The middle of the year has always been a focus for face-to-face activity, more so with the growing status of festival culture. Around eight million people attend the UK’s 700 festivals spending £1.5 billion in the process. For many, the festival has become an alternative to a holiday.
In recent years there has also been a re-evaluation of the role of brands and festivals. Where once brands were a necessary evil to bring some additional income to let the promoter to pay for better acts, or providing functional elements such as alcohol, they can now be a more integral part of the experience.
As the festival market has mushroomed, the audience for festivals has changed radically. There is a more diverse demographic mix, tending towards the more mainstream, taking in older groups, families and more middle class festival goers. Consequently festival goers are also more affluent.
At a time when many traditional media options are showing declining potency, festivals have emerged as an opportunity for brands to get in the faces, and hands, of their audiences. However regarding these crowds as captive and passive consumers of marketing is to misunderstand the brand/festival dynamic.
Yes, festival audiences are more prepared to accept that brands have a role, but the resistance to feeling that they are being targeted remains intense. Today’s festival goer may be something of a weekend rebel, slinking back to their electrically hooked up tent between acts, but the cynicism about overt marketing is as intense as it was with any Sixties flower child.
For brands to find a space at events, they have to prove their relevance and usefulness. Fortunately most festivals are almost uniquely flexible in allowing brands free rein when it comes to creative face-to-face marketing.
Brands need to chill
To really make festival activation work, like festival goers, brands have to chill out. Being a control freak is not the best way to get the most from a festival. Work closely with organisers right from the initial planning stages. They know their audience better than anyone, and are sitting on ticket data that can provide insight for brands.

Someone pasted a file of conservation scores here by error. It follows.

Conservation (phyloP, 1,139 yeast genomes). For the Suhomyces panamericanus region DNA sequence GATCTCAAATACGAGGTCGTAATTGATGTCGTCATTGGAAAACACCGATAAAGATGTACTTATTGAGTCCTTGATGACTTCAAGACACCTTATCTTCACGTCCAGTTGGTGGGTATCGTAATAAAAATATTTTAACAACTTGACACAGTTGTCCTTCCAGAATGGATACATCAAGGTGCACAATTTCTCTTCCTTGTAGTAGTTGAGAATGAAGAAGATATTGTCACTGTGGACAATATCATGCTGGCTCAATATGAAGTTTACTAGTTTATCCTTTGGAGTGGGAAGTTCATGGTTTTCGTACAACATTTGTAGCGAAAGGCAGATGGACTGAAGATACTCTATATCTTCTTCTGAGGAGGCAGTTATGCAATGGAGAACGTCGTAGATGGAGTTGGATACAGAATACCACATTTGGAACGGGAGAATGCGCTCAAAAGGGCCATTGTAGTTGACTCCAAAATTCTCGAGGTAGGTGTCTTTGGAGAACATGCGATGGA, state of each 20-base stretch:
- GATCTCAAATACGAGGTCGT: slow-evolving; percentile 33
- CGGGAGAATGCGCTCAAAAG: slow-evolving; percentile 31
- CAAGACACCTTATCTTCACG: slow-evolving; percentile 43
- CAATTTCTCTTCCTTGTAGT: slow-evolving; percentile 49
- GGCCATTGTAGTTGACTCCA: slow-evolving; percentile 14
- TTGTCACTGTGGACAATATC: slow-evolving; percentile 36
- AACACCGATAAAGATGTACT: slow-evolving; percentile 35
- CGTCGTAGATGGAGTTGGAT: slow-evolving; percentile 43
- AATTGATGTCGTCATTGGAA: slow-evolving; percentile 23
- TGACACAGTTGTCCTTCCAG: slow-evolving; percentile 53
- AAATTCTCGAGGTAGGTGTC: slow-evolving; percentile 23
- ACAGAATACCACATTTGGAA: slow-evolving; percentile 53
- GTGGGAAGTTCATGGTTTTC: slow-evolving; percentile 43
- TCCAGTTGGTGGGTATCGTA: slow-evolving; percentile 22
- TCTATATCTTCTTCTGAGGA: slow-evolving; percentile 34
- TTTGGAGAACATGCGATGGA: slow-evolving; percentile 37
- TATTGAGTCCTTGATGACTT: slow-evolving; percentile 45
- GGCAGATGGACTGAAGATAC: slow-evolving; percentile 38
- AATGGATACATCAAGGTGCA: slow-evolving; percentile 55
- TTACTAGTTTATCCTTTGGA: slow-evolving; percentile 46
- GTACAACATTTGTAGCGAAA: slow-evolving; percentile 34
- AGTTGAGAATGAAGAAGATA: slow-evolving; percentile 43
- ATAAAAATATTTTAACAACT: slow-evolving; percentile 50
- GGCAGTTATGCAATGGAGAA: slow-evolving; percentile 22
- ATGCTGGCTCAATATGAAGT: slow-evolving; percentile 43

Rather than brands seeing this as unnecessary interference, they should accept that collaboration creates a better experience and a win-win for all involved. Steamrollering an event with your brand is not the way to build acceptance. Working to create an event within an event that truly adds to the festival experience, will have a great and longer lasting effect.
Space worked closely with Parklife to curate its Desperados Factory warehouse space. Both parties sat down together to create something that fit well within the overall event, but provided the brand with a stand-out property. By using the organiser’s sway with acts, Desperados was also able to attract more compelling talent.
This more strategic approach is seeing brands moving from a position of passive badging of existing assets, to creating of their own experiences and stories, driven by an increasing need to demonstrate that they are culturally relevant and connected.
One-off deals have less currency that ongoing partnerships. Two- to three-year agreements allow brands to build on their learnings and make the following year bigger and better. Desperados took its festival experience forward with Detonate, a multi-sensorial event that mixed music, graffiti, dry ice, lasers and confetti cannons to produce an amazingly memorable event.
Savvy brands are realising that festival activity like this can provide a focus for ongoing communication throughout the year. Red Bull’s Music Academy is an example with its series of workshops and concerts around the world providing a brand experience that is longer lasting.
Festivals were social before social media, but with digital options now well used, brands can amplify their message and use social to stay in touch all year round. Offering up shareable content keeps people interested in the brand beyond a few heady days in summer.
David Atkinson, managing partner, Space
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